relevant: Naked's framebuilder notes on a prototype

  12. #12
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    You could look for a Diamondback Mason 29er HT frame, was well ahead of itís time with a 66.5* HTA when it came out in 2013. I think they converted it to 27.5+ in 2016/17. A 2.8 27.5+ tire fit the original 29er frame no problem, not sure what the max 29er width would be in the 433mm chainstay though.

    Iíve been running one as a 650B conversion with 160mm fork, -2* headset, and Maxxis 2.6 WT tires for several years.

  13. #13
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    Thank you for all your replies ya'll, lots of good info.

    I'd like to get an idea of the poppiness and playfulness (hucking it off drops, hitting jumps, manuals, etc) of the modern 29ers compared to the 27.5 size wheels. Has geometry in bikes evolved enough to where 29ers use to be XC machines are now better suited for the fund playfulness of the 27.5? I see the benefits of having a 29" wheel compared to the 27.5, so that's what I was going more towards in my questioning.

    All the bikes mentioned are exactly what I had in mind as far as the more aggressive HT styled bike, just not sure if I would miss the 27.5 if I convert over.

    As far as what I like to do is more free ride type of stuff. I'll session a jump line and hit drops all day long. My local trails are more XC oriented stuff but I normally use them only for warming up to go session jump lines and such. Riding my bike downhill, getting speed, burming corners and getting some air is my type of riding.

    Let me know your thoughts, thanks!

  14. #14
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    Yes, there are 29ers out there that fit your bill. But there are also 27.5s too. Which one is right for you would be best served by test riding if possible. But if not, some very rough points to consider in general given the same bike purpose, tire type, etc.:

    29ers:
    - Hold speed and roll over obstacles better. More flowy. Fewer trips OTB.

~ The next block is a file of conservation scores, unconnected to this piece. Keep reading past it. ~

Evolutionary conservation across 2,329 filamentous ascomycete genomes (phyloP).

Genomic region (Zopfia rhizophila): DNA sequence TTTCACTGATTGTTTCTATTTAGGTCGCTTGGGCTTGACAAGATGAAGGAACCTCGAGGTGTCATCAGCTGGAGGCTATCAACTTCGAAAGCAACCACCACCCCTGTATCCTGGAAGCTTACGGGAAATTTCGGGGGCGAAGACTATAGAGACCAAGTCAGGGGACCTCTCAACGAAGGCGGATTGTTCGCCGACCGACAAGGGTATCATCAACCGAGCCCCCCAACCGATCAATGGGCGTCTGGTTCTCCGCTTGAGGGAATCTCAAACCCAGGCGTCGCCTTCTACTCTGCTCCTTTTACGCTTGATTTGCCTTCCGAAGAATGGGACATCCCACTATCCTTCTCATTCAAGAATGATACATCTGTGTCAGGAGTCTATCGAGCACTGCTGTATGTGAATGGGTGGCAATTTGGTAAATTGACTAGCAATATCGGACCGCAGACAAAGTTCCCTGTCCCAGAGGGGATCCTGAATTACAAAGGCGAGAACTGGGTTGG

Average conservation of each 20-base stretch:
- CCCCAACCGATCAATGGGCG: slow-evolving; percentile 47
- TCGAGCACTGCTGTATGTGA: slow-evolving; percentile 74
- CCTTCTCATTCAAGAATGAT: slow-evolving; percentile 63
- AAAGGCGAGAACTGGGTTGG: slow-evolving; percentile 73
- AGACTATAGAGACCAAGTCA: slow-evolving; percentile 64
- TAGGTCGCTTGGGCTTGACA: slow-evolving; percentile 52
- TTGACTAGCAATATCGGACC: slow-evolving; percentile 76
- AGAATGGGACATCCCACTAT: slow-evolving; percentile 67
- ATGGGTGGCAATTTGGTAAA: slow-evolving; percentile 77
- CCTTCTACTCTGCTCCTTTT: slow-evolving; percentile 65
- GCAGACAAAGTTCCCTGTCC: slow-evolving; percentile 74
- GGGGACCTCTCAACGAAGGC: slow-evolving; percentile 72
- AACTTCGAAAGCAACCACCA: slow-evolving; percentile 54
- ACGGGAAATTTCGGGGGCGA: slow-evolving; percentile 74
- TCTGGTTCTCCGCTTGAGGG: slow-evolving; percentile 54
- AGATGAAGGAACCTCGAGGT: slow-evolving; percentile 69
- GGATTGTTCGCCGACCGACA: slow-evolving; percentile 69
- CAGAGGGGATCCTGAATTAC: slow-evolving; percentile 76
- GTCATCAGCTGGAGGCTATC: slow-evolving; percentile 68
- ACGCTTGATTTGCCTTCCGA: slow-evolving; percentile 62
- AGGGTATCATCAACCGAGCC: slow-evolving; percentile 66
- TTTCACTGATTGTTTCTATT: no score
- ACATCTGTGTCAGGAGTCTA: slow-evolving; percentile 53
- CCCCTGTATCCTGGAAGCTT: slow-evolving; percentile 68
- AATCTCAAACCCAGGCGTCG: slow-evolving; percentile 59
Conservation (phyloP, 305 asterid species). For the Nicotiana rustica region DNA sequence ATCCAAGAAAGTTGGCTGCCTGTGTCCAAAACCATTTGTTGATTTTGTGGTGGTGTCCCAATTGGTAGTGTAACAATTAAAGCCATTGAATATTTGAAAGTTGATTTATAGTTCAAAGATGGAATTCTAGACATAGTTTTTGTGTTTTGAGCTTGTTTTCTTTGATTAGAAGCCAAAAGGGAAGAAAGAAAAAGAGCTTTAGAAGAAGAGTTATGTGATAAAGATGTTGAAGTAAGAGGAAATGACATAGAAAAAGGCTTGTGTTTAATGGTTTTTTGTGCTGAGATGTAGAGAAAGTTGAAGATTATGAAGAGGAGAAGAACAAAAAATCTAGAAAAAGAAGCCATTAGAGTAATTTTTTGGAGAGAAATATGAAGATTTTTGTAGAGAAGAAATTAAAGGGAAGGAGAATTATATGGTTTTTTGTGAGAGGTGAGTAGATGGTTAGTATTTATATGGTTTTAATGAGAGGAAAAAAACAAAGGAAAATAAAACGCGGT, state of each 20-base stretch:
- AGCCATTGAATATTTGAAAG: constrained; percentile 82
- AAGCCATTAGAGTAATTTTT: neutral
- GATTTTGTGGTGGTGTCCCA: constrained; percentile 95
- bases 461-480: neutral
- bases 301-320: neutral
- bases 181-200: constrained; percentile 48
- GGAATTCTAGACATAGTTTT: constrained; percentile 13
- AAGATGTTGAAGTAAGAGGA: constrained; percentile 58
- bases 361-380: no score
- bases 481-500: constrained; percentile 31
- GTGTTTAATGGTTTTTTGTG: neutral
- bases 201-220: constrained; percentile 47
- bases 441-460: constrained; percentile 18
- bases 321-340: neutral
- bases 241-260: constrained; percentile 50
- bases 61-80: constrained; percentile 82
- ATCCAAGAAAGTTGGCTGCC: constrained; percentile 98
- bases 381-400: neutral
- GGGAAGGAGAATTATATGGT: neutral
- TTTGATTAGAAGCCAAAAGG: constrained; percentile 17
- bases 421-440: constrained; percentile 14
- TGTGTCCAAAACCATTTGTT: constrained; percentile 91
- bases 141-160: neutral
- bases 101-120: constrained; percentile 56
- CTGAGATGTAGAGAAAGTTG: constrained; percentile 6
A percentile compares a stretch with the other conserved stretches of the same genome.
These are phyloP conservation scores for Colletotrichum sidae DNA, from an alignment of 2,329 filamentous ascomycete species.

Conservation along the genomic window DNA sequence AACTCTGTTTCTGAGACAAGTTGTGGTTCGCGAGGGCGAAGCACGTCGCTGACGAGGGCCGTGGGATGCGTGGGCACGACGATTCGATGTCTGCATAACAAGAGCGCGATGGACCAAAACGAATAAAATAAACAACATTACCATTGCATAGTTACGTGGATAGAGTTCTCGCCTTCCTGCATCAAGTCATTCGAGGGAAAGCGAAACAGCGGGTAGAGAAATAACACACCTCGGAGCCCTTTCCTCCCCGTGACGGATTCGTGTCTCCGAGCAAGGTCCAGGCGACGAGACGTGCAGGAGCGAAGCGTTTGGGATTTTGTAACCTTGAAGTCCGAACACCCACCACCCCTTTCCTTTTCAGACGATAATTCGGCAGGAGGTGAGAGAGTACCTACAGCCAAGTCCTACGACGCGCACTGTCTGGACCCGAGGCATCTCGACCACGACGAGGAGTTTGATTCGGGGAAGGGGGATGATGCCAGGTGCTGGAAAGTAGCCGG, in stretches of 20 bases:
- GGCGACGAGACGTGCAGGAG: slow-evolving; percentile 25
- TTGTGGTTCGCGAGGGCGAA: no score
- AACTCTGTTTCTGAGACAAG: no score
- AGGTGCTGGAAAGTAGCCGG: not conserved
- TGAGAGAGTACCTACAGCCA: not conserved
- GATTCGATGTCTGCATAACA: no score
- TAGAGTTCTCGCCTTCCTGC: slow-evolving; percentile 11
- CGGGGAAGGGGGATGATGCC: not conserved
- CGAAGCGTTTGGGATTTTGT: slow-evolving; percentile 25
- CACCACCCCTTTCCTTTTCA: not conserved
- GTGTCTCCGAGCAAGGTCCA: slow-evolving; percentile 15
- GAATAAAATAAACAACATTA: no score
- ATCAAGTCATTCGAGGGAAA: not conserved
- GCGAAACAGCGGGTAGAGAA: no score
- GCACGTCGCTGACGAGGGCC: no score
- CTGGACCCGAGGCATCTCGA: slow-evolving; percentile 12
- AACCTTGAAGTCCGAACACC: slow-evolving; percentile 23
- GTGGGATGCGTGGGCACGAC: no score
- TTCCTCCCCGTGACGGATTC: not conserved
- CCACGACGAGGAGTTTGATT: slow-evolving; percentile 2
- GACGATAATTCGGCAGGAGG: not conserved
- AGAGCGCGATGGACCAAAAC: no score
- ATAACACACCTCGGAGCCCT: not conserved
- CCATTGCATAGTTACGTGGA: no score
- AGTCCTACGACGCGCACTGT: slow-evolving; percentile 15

- BB drop will be greater so you'll feel more "in" the bike

    27.5:
    - Accelerate better. More snappy.
    - Wheels are stronger, can take more abuse for a given weight/price.
    - Feel more "on" the bike. That is more fun to some.

    27.5+:
    - Slow acceleration
    - Best traction assuming your rim is wide enough to handle the tire
    - Similar rollover/flow to 29er, but slower over long distance.

    29+
    - Veeery slow acceleration
    - Rolls over everything. Everything.
    - Too much drama for me landing jumps. A lot of undamped sproing. Haven't tried cushcore on one, that may help but it would probably feel like fatbike trying to accelerate.

    So given your use case I'd lean toward something like the Pedalhead. You can run it 27.5+ or 29er depending on conditions and ride type. Think my earlier recommendation of the Stache would be too quick handling and bouncy for you.

  15. #15
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    Quote Originally Posted by logmeister View Post

    I'd like to get an idea of the poppiness and playfulness (hucking it off drops, hitting jumps, manuals, etc) of the modern 29ers compared to the 27.5 size wheels.
    27.5 vs 29 doesn't make any difference in this context. It's only when some type of rotation takes place that it matters (360, whip, etc). Even then, both 27.5 and 29 are so far removed from a bike designed solely to be playful (20" freestyle bmx). I think mountain bikers split hairs when they talk about playfulness. Look at some of the 50to01 videos where they're doing 360's and goofing around. They're not on short steep bikes, they're on modern trail and enduro bikes (both 27.5 and 29).

  16. #16
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    Quote Originally Posted by logmeister View Post
    All the bikes mentioned are exactly what I had in mind as far as the more aggressive HT styled bike, just not sure if I would miss the 27.5 if I convert over.

    As far as what I like to do is more free ride type of stuff. I'll session a jump line and hit drops all day long. My local trails are more XC oriented stuff but I normally use them only for warming up to go session jump lines and such. Riding my bike downhill, getting speed, burming corners and getting some air is my type of riding.

    Let me know your thoughts, thanks!
    With this info and your style, I would look at a Chromag Stylus. It's a 27.5 and has modern geo that you are after.

    They have modern 29ers like the Surface and Rootdown, as well. They specialize in hardcore hardtails.

  17. #17
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    Pipedream Moxie. Kept up with my buddies on a Spartan and a Jekyll today. Check out the Moxie thread, then order one.

    Sent from my SM-G935S using Tapatalk
    I got some bad ideas in my head.